I believe we're to this side? MALE: Mr. Secretary, thank you for coming to Minnesota to give us an opportunity to tell you of some of the successes we've had with some of your money. So anyway here it goes. I'm going to give you some figures on the size of our project -- this is a Garrison Kathio Sanitary District Collections. Our district includes 16 square miles and at this time it's estimated when it's up and running completely serving 1,000 EDUs, which is equivalent dwelling unit. Our gravity sewer pipe is 84,137 feet in length or 15.94 miles. Force main pipe is 46,832 feet or 8.87 miles. There are going to be 28 lift stations in the project. And so we are very grateful for your participation in this project, and a great thank you also goes to state director Steve Wenzel who has been with our project since even when he was a legislator in Minnesota and then now with USDA. Thank you again for the things you've done for us, everybody. And hope maybe if you find some more money, we can use it. Thank you. MODERATOR: Thank you very much. Let's jump right over here. MR. CHUCK STEINER (sp): Good afternoon, Secretary Johanns, Congressmen Peterson and Gutknecht. My name is Chuck Steiner. I'm a farmer and sugar beet grower. Currently I grow 380 acres of sugar beets for a MinDak Farmers Coop and have since its inception in 1974. MinDak is a sugar beet processing facility in Wahpeton, North Dakota, and is owned by 488 North Dakota and Minnesota sugar beet farmers. We plant and harvest about 100,000 acres a year and employ 500 people during the course of the year with a payroll of about $12.7 million. Like other American farmers, American sugar beet and sugar cane farmers are among the best in the world at what we do. High yields and low-costs of production, unlike other Americans we are lined up behind subsidized foreign producers to supply our own market. Trade agreements like the WTO and NAFTA guarantee access to foreign producers whether we need the sugar or not. We supply whatever is left over.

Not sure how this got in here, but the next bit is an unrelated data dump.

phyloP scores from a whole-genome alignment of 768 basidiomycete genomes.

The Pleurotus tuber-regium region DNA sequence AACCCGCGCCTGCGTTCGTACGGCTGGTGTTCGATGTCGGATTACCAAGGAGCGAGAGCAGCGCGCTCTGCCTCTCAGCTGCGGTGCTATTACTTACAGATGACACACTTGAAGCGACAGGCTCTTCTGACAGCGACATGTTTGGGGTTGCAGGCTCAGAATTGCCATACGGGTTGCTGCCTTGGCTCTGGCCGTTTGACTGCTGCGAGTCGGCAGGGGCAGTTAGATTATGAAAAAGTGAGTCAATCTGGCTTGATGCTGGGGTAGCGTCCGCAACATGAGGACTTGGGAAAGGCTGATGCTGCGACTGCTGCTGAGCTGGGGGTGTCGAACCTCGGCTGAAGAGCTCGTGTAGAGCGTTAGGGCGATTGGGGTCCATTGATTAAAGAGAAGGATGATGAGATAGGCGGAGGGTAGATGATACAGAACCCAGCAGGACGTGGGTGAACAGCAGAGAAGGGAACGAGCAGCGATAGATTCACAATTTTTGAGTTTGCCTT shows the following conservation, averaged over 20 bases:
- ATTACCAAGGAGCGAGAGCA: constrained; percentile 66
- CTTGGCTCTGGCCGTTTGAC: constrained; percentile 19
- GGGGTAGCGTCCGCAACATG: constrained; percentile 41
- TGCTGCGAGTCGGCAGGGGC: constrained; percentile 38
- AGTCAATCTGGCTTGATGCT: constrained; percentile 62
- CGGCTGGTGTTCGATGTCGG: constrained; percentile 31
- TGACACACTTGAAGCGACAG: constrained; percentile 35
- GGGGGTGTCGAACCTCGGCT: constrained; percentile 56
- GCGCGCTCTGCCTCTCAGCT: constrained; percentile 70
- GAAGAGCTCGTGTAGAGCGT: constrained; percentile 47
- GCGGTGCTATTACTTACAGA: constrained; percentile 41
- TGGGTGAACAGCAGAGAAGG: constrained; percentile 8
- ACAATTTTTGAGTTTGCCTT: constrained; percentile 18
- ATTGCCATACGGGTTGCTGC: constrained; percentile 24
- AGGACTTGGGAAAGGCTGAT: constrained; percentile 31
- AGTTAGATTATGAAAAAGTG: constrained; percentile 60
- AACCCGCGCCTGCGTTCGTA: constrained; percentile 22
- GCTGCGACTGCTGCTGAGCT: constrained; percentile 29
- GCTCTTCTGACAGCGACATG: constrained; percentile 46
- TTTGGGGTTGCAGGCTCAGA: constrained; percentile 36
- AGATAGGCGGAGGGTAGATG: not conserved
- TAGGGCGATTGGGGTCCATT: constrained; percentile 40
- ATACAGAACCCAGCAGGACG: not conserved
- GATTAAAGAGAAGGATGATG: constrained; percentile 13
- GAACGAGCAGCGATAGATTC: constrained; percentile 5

Like other American farmers, the biggest threats to our livelihoods should be the bad weather, pests, disease and low market prices. But I am sad to say that the greatest threat to the American sugar farmer is the United States is our TR representative. The USTR wants to negotiate my market away to subsidize foreign sugar producers without even addressing any of the government subsidies in those countries. Each trade agreement that passes with additional commitments to imported subsidized foreign sugar like CAFTA or TAFTA from Thailand dooms more American sugar farmers like my neighbors, myself, my son to the unemployment line. Import more foreign sugar, export American jobs. Aside from these trade deals, the no-cost U.S. sugar policy is working and should be allowed to continue in the next Farm Bill. Trade agreements should not take away American sugar farmers' ability to exist, to compete for the U.S. sugar market, and to have a place alongside other commodity programs in the Farm Bill. U.S. sugar policy is also working for the American consumer. In other developed